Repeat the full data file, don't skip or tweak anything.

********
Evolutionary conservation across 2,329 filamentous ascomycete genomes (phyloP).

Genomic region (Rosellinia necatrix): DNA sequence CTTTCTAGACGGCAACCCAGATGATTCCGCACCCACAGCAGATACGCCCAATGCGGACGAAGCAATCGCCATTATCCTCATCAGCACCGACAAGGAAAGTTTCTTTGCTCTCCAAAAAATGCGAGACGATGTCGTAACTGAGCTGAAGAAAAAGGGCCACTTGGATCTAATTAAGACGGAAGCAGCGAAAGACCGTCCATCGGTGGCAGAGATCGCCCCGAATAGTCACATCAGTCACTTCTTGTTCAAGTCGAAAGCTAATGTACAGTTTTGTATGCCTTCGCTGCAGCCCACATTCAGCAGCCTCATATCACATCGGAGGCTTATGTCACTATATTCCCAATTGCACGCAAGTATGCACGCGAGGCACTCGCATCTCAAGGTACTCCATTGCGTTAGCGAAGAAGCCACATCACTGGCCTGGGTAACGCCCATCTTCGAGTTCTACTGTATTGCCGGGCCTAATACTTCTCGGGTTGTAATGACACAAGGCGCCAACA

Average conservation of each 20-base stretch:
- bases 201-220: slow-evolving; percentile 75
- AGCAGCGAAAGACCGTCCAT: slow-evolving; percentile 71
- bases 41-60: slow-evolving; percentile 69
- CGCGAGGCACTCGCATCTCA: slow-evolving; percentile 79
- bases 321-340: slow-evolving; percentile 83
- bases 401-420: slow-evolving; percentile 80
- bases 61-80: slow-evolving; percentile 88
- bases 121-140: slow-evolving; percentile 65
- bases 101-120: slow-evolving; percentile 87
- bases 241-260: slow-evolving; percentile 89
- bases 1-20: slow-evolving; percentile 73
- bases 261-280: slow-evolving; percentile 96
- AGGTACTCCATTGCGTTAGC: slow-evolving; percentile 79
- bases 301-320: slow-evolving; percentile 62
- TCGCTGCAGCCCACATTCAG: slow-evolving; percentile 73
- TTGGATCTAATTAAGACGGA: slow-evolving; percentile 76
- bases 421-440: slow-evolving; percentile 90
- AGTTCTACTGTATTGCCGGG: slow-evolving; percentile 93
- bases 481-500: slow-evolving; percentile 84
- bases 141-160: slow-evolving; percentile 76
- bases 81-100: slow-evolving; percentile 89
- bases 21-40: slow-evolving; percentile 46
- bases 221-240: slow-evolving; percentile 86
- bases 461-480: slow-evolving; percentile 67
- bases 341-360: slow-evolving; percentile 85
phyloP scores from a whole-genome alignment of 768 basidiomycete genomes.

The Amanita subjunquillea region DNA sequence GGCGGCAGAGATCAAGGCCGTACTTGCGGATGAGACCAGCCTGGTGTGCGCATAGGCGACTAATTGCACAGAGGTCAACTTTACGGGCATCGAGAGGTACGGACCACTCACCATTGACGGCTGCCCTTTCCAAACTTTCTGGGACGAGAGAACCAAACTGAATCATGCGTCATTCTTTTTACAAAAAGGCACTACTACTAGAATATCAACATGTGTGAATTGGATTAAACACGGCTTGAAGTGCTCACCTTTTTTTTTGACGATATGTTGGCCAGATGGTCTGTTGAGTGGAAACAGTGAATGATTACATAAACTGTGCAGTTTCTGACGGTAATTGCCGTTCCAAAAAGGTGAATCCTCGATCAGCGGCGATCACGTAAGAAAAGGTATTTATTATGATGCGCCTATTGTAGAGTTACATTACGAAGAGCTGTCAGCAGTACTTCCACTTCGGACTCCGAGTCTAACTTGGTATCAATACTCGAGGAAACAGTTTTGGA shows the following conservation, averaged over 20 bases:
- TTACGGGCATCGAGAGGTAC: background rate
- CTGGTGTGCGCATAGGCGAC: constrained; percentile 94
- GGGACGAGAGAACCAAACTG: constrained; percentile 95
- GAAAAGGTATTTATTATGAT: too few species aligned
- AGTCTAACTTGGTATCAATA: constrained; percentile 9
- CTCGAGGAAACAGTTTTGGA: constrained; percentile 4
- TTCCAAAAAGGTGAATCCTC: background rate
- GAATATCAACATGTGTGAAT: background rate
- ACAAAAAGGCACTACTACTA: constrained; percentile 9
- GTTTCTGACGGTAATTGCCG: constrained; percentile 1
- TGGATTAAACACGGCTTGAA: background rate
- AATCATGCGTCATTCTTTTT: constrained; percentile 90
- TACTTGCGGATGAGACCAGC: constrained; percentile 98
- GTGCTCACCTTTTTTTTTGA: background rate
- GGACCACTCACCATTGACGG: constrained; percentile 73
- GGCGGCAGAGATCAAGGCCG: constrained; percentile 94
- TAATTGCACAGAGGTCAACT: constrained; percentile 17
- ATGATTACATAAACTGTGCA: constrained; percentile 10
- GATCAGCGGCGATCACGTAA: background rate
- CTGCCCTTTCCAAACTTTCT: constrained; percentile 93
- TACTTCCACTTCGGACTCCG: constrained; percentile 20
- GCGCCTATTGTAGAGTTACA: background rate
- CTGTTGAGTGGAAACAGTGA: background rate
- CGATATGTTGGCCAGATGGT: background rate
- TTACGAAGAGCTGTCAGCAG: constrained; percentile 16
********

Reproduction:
Evolutionary conservation across 2,329 filamentous ascomycete genomes (phyloP).

Genomic region (Rosellinia necatrix): DNA sequence CTTTCTAGACGGCAACCCAGATGATTCCGCACCCACAGCAGATACGCCCAATGCGGACGAAGCAATCGCCATTATCCTCATCAGCACCGACAAGGAAAGTTTCTTTGCTCTCCAAAAAATGCGAGACGATGTCGTAACTGAGCTGAAGAAAAAGGGCCACTTGGATCTAATTAAGACGGAAGCAGCGAAAGACCGTCCATCGGTGGCAGAGATCGCCCCGAATAGTCACATCAGTCACTTCTTGTTCAAGTCGAAAGCTAATGTACAGTTTTGTATGCCTTCGCTGCAGCCCACATTCAGCAGCCTCATATCACATCGGAGGCTTATGTCACTATATTCCCAATTGCACGCAAGTATGCACGCGAGGCACTCGCATCTCAAGGTACTCCATTGCGTTAGCGAAGAAGCCACATCACTGGCCTGGGTAACGCCCATCTTCGAGTTCTACTGTATTGCCGGGCCTAATACTTCTCGGGTTGTAATGACACAAGGCGCCAACA

Average conservation of each 20-base stretch:
- bases 201-220: slow-evolving; percentile 75
- AGCAGCGAAAGACCGTCCAT: slow-evolving; percentile 71
- bases 41-60: slow-evolving; percentile 69
- CGCGAGGCACTCGCATCTCA: slow-evolving; percentile 79
- bases 321-340: slow-evolving; percentile 83
- bases 401-420: slow-evolving; percentile 80
- bases 61-80: slow-evolving; percentile 88
- bases 121-140: slow-evolving; percentile 65
- bases 101-120: slow-evolving; percentile 87
- bases 241-260: slow-evolving; percentile 89
- bases 1-20: slow-evolving; percentile 73
- bases 261-280: slow-evolving; percentile 96
- AGGTACTCCATTGCGTTAGC: slow-evolving; percentile 79
- bases 301-320: slow-evolving; percentile 62
- TCGCTGCAGCCCACATTCAG: slow-evolving; percentile 73
- TTGGATCTAATTAAGACGGA: slow-evolving; percentile 76
- bases 421-440: slow-evolving; percentile 90
- AGTTCTACTGTATTGCCGGG: slow-evolving; percentile 93
- bases 481-500: slow-evolving; percentile 84
- bases 141-160: slow-evolving; percentile 76
- bases 81-100: slow-evolving; percentile 89
- bases 21-40: slow-evolving; percentile 46
- bases 221-240: slow-evolving; percentile 86
- bases 461-480: slow-evolving; percentile 67
- bases 341-360: slow-evolving; percentile 85
phyloP scores from a whole-genome alignment of 768 basidiomycete genomes.

The Amanita subjunquillea region DNA sequence GGCGGCAGAGATCAAGGCCGTACTTGCGGATGAGACCAGCCTGGTGTGCGCATAGGCGACTAATTGCACAGAGGTCAACTTTACGGGCATCGAGAGGTACGGACCACTCACCATTGACGGCTGCCCTTTCCAAACTTTCTGGGACGAGAGAACCAAACTGAATCATGCGTCATTCTTTTTACAAAAAGGCACTACTACTAGAATATCAACATGTGTGAATTGGATTAAACACGGCTTGAAGTGCTCACCTTTTTTTTTGACGATATGTTGGCCAGATGGTCTGTTGAGTGGAAACAGTGAATGATTACATAAACTGTGCAGTTTCTGACGGTAATTGCCGTTCCAAAAAGGTGAATCCTCGATCAGCGGCGATCACGTAAGAAAAGGTATTTATTATGATGCGCCTATTGTAGAGTTACATTACGAAGAGCTGTCAGCAGTACTTCCACTTCGGACTCCGAGTCTAACTTGGTATCAATACTCGAGGAAACAGTTTTGGA shows the following conservation, averaged over 20 bases:
- TTACGGGCATCGAGAGGTAC: background rate
- CTGGTGTGCGCATAGGCGAC: constrained; percentile 94
- GGGACGAGAGAACCAAACTG: constrained; percentile 95
- GAAAAGGTATTTATTATGAT: too few species aligned
- AGTCTAACTTGGTATCAATA: constrained; percentile 9
- CTCGAGGAAACAGTTTTGGA: constrained; percentile 4
- TTCCAAAAAGGTGAATCCTC: background rate
- GAATATCAACATGTGTGAAT: background rate
- ACAAAAAGGCACTACTACTA: constrained; percentile 9
- GTTTCTGACGGTAATTGCCG: constrained; percentile 1
- TGGATTAAACACGGCTTGAA: background rate
- AATCATGCGTCATTCTTTTT: constrained; percentile 90
- TACTTGCGGATGAGACCAGC: constrained; percentile 98
- GTGCTCACCTTTTTTTTTGA: background rate
- GGACCACTCACCATTGACGG: constrained; percentile 73
- GGCGGCAGAGATCAAGGCCG: constrained; percentile 94
- TAATTGCACAGAGGTCAACT: constrained; percentile 17
- ATGATTACATAAACTGTGCA: constrained; percentile 10
- GATCAGCGGCGATCACGTAA: background rate
- CTGCCCTTTCCAAACTTTCT: constrained; percentile 93
- TACTTCCACTTCGGACTCCG: constrained; percentile 20
- GCGCCTATTGTAGAGTTACA: background rate
- CTGTTGAGTGGAAACAGTGA: background rate
- CGATATGTTGGCCAGATGGT: background rate
- TTACGAAGAGCTGTCAGCAG: constrained; percentile 16